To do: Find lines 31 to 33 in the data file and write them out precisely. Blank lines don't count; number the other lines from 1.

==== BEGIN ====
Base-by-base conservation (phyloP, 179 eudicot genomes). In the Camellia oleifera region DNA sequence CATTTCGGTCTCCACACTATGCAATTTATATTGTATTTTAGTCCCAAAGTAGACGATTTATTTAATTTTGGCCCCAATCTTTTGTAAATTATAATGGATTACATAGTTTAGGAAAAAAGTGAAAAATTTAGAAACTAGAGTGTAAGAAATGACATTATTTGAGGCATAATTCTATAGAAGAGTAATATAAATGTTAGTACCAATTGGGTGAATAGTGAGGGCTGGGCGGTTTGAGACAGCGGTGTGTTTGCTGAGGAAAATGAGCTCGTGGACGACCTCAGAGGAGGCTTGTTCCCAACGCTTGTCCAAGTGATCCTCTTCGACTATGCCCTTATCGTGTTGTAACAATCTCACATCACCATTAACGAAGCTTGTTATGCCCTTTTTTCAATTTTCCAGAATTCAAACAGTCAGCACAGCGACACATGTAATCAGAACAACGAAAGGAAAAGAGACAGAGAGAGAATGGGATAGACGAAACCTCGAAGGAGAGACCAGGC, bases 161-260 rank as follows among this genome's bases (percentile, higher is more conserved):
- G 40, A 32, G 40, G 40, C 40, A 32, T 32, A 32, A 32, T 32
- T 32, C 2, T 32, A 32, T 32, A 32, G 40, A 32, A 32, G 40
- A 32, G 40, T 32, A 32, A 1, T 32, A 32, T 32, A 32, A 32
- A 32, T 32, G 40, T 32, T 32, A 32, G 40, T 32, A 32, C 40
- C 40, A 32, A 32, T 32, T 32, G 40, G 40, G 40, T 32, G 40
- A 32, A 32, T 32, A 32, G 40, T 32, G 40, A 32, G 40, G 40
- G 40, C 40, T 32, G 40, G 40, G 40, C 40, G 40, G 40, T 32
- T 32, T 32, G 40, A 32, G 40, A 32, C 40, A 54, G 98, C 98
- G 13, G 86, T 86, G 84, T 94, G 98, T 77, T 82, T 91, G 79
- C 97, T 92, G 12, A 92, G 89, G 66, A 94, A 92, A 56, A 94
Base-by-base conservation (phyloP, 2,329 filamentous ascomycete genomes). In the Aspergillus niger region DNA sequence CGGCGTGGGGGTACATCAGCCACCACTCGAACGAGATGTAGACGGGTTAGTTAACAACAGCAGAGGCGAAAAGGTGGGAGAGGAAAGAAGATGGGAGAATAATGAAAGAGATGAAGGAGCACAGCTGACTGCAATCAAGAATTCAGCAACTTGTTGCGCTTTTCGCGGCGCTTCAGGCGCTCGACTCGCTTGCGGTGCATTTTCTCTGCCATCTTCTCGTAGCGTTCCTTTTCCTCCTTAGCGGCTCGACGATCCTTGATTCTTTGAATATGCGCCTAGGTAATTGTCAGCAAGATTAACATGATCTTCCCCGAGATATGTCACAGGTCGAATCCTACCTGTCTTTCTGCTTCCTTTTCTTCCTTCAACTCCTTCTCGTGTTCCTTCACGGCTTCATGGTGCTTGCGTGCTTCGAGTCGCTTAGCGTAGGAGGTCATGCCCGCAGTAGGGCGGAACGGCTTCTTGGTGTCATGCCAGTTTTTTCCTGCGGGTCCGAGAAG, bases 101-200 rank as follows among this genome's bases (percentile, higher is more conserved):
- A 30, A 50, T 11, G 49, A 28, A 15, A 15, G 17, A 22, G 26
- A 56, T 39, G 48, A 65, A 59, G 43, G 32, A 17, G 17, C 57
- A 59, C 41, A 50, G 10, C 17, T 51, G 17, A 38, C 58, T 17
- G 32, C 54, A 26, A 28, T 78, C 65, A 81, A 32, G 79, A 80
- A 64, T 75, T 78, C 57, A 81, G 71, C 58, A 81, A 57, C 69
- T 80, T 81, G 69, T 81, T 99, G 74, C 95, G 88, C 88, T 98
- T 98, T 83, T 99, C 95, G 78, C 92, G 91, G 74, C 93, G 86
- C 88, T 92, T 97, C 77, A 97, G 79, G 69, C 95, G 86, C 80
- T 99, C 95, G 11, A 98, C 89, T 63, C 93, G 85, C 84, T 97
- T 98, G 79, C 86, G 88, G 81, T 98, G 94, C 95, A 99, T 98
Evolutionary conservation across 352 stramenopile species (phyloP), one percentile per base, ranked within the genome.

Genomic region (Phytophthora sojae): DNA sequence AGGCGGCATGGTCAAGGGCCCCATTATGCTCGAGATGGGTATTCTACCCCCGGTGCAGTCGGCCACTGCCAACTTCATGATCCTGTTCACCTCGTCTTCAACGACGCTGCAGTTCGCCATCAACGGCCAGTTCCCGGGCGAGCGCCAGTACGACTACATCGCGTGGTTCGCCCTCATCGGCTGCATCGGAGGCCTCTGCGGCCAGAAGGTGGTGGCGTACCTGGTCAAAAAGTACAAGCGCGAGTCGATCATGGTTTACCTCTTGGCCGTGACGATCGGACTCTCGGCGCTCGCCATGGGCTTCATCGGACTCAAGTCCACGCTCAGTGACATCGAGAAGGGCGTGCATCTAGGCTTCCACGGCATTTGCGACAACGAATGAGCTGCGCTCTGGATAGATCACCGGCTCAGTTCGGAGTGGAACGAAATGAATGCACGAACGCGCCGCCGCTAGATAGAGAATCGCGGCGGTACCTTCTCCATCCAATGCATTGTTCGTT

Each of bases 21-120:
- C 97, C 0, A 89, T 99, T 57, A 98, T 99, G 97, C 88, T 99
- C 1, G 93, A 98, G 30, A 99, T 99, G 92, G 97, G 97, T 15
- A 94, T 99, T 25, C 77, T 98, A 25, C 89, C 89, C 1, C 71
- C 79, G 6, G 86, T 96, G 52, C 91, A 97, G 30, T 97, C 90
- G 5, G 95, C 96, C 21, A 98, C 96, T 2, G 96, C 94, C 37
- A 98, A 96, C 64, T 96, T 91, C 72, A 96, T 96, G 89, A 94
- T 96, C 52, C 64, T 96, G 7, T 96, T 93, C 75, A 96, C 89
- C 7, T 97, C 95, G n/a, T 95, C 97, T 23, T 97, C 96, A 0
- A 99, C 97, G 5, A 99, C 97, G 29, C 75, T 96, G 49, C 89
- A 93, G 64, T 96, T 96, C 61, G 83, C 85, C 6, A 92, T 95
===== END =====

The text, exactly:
- A 98, A 96, C 64, T 96, T 91, C 72, A 96, T 96, G 89, A 94
- T 96, C 52, C 64, T 96, G 7, T 96, T 93, C 75, A 96, C 89
- C 7, T 97, C 95, G n/a, T 95, C 97, T 23, T 97, C 96, A 0